Exchange rate regimes and foreign exchange exposure: The case of emerging market firms

Min Ye, Elaine Robyn Hutson, Cal Muckley

    Research output: Contribution to journalArticleResearchpeer-review

    14 Citations (Scopus)

    Abstract

    We investigate the influence of exchange rate regimes on the foreign exchange exposure of emerging market firms. Using a sample of 1523 firms from 20 countries for the period December 1999 to December 2010, we find that about half of the firms are significantly exposed to exchange rate fluctuations. We find that non-floating exchange rate arrangements are associated with more widespread exposure as well as a greater magnitude of firms exposure. Cross-sectional analyses suggest that the exchange rate regime is an important determinant of firm-level exchange rate exposure for emerging market firms, and that pegged exchange rate regimes amplify exposure. This result holds after controlling for a wide range of potential determinants of firm-level and country-level foreign exchange exposure. Our findings suggest that exchange rate regime matters at the micro as well as the macro level; non-floating regimes fail to protect firms from exchange rate exposure.
    Original languageEnglish
    Pages (from-to)156 - 182
    Number of pages27
    JournalEmerging Markets Review
    Volume21
    DOIs
    Publication statusPublished - 2014

    Cite this

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    title = "Exchange rate regimes and foreign exchange exposure: The case of emerging market firms",
    abstract = "We investigate the influence of exchange rate regimes on the foreign exchange exposure of emerging market firms. Using a sample of 1523 firms from 20 countries for the period December 1999 to December 2010, we find that about half of the firms are significantly exposed to exchange rate fluctuations. We find that non-floating exchange rate arrangements are associated with more widespread exposure as well as a greater magnitude of firms exposure. Cross-sectional analyses suggest that the exchange rate regime is an important determinant of firm-level exchange rate exposure for emerging market firms, and that pegged exchange rate regimes amplify exposure. This result holds after controlling for a wide range of potential determinants of firm-level and country-level foreign exchange exposure. Our findings suggest that exchange rate regime matters at the micro as well as the macro level; non-floating regimes fail to protect firms from exchange rate exposure.",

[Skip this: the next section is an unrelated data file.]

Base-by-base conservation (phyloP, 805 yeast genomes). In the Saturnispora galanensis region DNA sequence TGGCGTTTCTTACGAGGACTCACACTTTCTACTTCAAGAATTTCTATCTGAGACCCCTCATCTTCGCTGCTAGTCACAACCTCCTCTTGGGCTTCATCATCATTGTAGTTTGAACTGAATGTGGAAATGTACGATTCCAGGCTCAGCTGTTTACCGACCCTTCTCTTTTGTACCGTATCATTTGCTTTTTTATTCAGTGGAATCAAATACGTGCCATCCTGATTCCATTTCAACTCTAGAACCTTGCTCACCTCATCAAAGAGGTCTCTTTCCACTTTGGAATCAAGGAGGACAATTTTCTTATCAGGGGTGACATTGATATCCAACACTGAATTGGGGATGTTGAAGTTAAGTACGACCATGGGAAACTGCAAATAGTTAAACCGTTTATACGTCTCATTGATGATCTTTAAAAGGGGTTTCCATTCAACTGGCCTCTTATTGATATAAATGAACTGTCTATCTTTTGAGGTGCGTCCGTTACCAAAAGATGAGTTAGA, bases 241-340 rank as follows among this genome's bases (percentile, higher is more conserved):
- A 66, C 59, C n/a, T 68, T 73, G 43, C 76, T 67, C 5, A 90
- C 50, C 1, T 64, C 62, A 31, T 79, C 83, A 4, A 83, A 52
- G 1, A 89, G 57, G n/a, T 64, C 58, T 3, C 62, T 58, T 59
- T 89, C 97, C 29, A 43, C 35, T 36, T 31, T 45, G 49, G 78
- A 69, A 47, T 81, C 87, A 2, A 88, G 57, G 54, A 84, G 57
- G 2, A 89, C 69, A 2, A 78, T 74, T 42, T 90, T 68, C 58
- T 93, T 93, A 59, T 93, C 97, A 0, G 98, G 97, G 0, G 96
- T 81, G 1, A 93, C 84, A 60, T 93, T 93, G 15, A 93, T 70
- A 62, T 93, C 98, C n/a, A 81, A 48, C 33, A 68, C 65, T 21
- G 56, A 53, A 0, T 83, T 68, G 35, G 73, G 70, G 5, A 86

author = "Min Ye and Hutson, {Elaine Robyn} and Cal Muckley",
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    Exchange rate regimes and foreign exchange exposure: The case of emerging market firms. / Ye, Min; Hutson, Elaine Robyn; Muckley, Cal.

    In: Emerging Markets Review, Vol. 21, 2014, p. 156 - 182.

    Research output: Contribution to journalArticleResearchpeer-review

    TY - JOUR

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    AU - Ye, Min

    AU - Hutson, Elaine Robyn

    AU - Muckley, Cal

    PY - 2014

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    N2 - We investigate the influence of exchange rate regimes on the foreign exchange exposure of emerging market firms. Using a sample of 1523 firms from 20 countries for the period December 1999 to December 2010, we find that about half of the firms are significantly exposed to exchange rate fluctuations. We find that non-floating exchange rate arrangements are associated with more widespread exposure as well as a greater magnitude of firms exposure. Cross-sectional analyses suggest that the exchange rate regime is an important determinant of firm-level exchange rate exposure for emerging market firms, and that pegged exchange rate regimes amplify exposure. This result holds after controlling for a wide range of potential determinants of firm-level and country-level foreign exchange exposure. Our findings suggest that exchange rate regime matters at the micro as well as the macro level; non-floating regimes fail to protect firms from exchange rate exposure.

    AB - We investigate the influence of exchange rate regimes on the foreign exchange exposure of emerging market firms. Using a sample of 1523 firms from 20 countries for the period December 1999 to December 2010, we find that about half of the firms are significantly exposed to exchange rate fluctuations. We find that non-floating exchange rate arrangements are associated with more widespread exposure as well as a greater magnitude of firms exposure. Cross-sectional analyses suggest that the exchange rate regime is an important determinant of firm-level exchange rate exposure for emerging market firms, and that pegged exchange rate regimes amplify exposure. This result holds after controlling for a wide range of potential determinants of firm-level and country-level foreign exchange exposure. Our findings suggest that exchange rate regime matters at the micro as well as the macro level; non-floating regimes fail to protect firms from exchange rate exposure.

    U2 - 10.1016/j.ememar.2014.09.001

    DO - 10.1016/j.ememar.2014.09.001

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    EP - 182

    JO - Emerging Markets Review

    JF - Emerging Markets Review

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